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Iron Ore of Canada invests $289 million to further expand Labrador production

Canadian Press - By Ross Marowits

February 8,2011

MONTREAL - Iron Ore of Canada is investing $289 million as it resumes the second phase of its expansion plans to increase iron ore production in Labrador.
The concentrate expansion program was suspended in 2008 due to the global financial crisis.
The investment will increase annual concentrate capacity from 22 million tonnes to 23.3 million tonnes. A third phase under study will further increase production to 26 million tonnes. Funding approval is expected by 2012.
"Not only will the project allow us to become a more competitive business, grow as a company and reach our full operational potential, it will also permit us to further contribute to the economy and to sustainable employment opportunities for our employees," said president and CEO Zoe Yujnovich.
The C$289-million investment will expand Iron Ore of Canada's magnetite processing facility and add new spiral lines to its gravity separation circuit.
It will also include purchase of additional mining equipment, railway cars and a locomotive as well as upgrades at the Wabush terminal subsubstation.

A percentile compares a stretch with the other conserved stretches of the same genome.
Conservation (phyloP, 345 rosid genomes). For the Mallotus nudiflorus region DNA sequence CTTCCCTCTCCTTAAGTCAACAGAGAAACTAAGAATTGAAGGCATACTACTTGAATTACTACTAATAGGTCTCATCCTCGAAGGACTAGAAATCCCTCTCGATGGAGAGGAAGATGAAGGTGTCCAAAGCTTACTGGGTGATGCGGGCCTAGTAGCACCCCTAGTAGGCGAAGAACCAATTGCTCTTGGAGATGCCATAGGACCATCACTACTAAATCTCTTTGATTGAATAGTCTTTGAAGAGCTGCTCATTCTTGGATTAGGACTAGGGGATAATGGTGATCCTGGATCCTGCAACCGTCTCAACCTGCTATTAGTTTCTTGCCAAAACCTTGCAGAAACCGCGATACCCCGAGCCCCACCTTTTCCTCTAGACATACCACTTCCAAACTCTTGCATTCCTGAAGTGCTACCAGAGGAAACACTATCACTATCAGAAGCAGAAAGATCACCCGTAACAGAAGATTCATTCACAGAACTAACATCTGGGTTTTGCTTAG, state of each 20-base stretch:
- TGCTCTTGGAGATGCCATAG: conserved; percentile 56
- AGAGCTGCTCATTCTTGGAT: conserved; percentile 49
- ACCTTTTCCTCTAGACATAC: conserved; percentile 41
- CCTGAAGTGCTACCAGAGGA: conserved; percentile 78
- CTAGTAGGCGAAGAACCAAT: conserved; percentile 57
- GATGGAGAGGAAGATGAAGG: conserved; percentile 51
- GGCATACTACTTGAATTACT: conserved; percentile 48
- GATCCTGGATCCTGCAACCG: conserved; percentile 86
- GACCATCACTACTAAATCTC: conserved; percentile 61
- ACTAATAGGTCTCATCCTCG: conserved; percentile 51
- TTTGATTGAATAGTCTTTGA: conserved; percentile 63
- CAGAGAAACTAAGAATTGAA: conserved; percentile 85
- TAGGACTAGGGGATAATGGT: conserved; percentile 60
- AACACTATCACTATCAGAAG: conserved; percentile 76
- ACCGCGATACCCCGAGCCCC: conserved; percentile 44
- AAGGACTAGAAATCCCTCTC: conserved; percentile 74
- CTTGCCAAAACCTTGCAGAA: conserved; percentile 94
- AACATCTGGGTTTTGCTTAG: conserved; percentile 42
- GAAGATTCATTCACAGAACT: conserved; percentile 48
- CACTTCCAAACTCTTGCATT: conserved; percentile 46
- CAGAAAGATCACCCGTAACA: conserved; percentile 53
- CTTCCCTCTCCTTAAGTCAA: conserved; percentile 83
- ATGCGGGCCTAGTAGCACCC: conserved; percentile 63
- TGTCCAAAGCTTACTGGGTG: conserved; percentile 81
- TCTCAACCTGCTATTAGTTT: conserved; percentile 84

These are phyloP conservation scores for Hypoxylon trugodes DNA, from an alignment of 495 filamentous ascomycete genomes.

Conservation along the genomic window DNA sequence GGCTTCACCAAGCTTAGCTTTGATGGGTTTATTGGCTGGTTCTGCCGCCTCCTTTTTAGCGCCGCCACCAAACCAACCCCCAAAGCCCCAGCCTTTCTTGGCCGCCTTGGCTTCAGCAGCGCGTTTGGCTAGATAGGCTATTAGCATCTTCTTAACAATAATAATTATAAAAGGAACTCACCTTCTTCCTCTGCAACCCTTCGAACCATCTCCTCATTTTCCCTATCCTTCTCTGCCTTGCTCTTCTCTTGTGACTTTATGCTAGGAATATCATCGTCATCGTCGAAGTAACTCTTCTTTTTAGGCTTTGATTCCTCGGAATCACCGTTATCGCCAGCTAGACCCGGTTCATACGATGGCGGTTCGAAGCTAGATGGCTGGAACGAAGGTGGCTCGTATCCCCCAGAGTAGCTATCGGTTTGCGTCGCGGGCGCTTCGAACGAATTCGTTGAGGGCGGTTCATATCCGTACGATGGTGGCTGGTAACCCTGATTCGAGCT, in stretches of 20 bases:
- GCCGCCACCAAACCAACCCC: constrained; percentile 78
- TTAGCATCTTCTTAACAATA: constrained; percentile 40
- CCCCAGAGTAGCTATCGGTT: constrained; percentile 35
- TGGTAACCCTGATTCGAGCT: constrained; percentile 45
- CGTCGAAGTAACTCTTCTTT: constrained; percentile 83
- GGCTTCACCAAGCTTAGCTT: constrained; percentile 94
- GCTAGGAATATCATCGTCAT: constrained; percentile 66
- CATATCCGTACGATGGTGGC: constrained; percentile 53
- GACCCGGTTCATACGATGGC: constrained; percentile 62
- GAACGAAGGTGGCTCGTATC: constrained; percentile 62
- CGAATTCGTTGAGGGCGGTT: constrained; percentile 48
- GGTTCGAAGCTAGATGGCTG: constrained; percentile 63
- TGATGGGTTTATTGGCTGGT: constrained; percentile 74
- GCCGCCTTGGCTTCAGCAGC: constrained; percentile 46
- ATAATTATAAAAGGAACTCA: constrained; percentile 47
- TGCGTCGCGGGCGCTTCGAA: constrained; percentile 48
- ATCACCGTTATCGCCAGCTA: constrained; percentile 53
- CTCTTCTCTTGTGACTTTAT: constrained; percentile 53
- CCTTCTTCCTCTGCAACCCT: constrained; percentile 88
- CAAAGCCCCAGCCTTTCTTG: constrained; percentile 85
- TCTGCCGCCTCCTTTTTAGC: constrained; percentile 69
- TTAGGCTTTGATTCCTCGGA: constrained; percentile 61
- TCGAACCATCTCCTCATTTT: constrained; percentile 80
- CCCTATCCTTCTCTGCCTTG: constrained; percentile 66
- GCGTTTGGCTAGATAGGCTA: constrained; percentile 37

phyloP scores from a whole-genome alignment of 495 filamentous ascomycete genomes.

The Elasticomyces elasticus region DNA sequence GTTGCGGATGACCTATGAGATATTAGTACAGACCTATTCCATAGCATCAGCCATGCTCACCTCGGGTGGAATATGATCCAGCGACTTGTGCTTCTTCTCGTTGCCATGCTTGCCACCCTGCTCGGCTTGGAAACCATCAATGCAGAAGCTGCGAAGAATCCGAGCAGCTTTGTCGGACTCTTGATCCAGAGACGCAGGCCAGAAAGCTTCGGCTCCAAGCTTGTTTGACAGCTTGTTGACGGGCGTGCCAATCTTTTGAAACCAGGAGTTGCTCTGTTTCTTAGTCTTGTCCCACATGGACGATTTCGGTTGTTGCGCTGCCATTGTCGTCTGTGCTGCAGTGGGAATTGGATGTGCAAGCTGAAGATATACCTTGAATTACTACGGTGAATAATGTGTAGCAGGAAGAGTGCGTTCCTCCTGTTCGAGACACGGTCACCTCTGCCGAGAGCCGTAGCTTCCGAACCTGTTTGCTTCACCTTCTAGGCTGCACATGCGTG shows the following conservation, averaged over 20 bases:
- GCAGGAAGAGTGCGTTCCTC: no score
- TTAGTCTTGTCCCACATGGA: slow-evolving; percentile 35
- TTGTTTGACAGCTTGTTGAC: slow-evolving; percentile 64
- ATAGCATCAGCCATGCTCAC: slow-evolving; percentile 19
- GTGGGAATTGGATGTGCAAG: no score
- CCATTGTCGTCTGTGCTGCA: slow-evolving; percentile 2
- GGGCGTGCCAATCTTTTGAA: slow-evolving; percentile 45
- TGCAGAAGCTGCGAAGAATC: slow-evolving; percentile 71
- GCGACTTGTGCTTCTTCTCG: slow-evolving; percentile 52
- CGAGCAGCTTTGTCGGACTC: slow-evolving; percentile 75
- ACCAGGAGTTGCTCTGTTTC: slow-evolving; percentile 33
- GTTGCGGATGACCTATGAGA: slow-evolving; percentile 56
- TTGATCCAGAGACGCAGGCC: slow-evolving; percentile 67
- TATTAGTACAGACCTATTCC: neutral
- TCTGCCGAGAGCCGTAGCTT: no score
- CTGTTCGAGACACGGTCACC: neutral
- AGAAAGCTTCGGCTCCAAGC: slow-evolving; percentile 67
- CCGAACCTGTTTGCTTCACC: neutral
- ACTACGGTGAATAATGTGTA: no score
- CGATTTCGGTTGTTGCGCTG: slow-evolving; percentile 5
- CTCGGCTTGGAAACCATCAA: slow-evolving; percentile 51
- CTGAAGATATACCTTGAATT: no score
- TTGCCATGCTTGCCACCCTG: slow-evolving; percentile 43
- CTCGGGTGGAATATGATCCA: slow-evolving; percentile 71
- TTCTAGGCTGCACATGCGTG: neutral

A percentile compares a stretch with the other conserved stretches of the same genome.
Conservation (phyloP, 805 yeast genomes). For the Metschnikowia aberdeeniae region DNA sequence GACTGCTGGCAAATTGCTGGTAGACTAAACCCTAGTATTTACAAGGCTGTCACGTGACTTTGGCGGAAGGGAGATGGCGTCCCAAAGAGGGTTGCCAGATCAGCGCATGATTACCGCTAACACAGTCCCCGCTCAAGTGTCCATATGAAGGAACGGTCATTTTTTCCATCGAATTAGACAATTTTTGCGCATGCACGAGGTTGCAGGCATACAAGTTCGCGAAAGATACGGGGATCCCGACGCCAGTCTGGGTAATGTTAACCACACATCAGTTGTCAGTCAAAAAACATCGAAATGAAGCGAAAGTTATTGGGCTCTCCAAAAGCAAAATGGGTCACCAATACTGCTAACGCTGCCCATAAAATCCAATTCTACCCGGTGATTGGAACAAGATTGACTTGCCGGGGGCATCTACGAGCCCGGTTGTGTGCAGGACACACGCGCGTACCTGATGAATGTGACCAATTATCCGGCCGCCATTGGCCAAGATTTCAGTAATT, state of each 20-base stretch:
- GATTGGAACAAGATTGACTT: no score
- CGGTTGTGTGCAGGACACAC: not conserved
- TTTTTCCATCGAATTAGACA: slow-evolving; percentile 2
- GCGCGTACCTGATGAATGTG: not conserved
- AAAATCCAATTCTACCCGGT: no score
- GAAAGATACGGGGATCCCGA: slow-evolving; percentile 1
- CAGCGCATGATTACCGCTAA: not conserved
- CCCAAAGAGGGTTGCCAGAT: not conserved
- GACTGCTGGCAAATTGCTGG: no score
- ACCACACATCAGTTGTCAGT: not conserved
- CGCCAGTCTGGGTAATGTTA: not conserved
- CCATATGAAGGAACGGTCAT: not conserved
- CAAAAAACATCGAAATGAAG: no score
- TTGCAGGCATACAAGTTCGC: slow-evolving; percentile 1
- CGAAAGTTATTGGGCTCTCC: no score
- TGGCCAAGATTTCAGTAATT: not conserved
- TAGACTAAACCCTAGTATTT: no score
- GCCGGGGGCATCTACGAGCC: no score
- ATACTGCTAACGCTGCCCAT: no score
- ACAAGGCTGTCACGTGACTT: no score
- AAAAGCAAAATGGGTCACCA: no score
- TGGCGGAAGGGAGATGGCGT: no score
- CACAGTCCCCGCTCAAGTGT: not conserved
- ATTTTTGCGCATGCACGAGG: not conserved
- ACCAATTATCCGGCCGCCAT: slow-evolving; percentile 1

Rio Tinto, which owns nearly 59 per cent of IOC, will contribute US$163 million as its share of the project.
Sam Walsh, head of Rio Tinto's iron ore division, said the project was an important development in increasing IOC's production at a time when global demand is escalating.
"Global seaborne iron ore demand is projected to increase substantially over the next decade, and IOC's concentrate is well placed to complement the increasing use of lower-quality ore to meet that demand," Walsh said.
The IOC concentrate's high iron content and very low levels of impurities provides significant value to steel producers as ore grades from direct shipping mines continue to decline, he said.
Construction will begin immediately to take advantage of the short construction season in Labrador City and is expected to be completed by the end of 2012.
The first stage of the expansion plan is scheduled to be completed by the end of this year. A US$400-million investment was announced last May to increase production capacity from 18 million tonnes.
It will add an overland conveyor to remove bottlenecks, a fourth autogenous grinding mill to increase primary grinding capacity and mine and rail equipment.
The expansion plan allows IOC to take a major step towards achieving its long-term vision of growing its business, said Yujnovich.
IOC is the largest manufacturer of iron ore pellets in Canada. It operates a mine, concentrator and a pelletizing plant in Labrador City, N.L., port facilities in Sept-Iles, Que., and a 418-kilometre railway linking the mine to the port.
It has about 1,900 employees.
Minority shareholders are Mitsubishi Corp. (26.18 per cent) and Labrador Iron Ore Royalty Corp. (15.1 per cent).
In addition to approving the IOC expenditure, Rio Tinto said it will invest US$933 million to extend the life of a key mine in Australia.

The investment in the Marandoo iron ore mine in Western Australia's Pilbara region will extend its life by 16 years to 2030. Rio Tinto owns the mine outright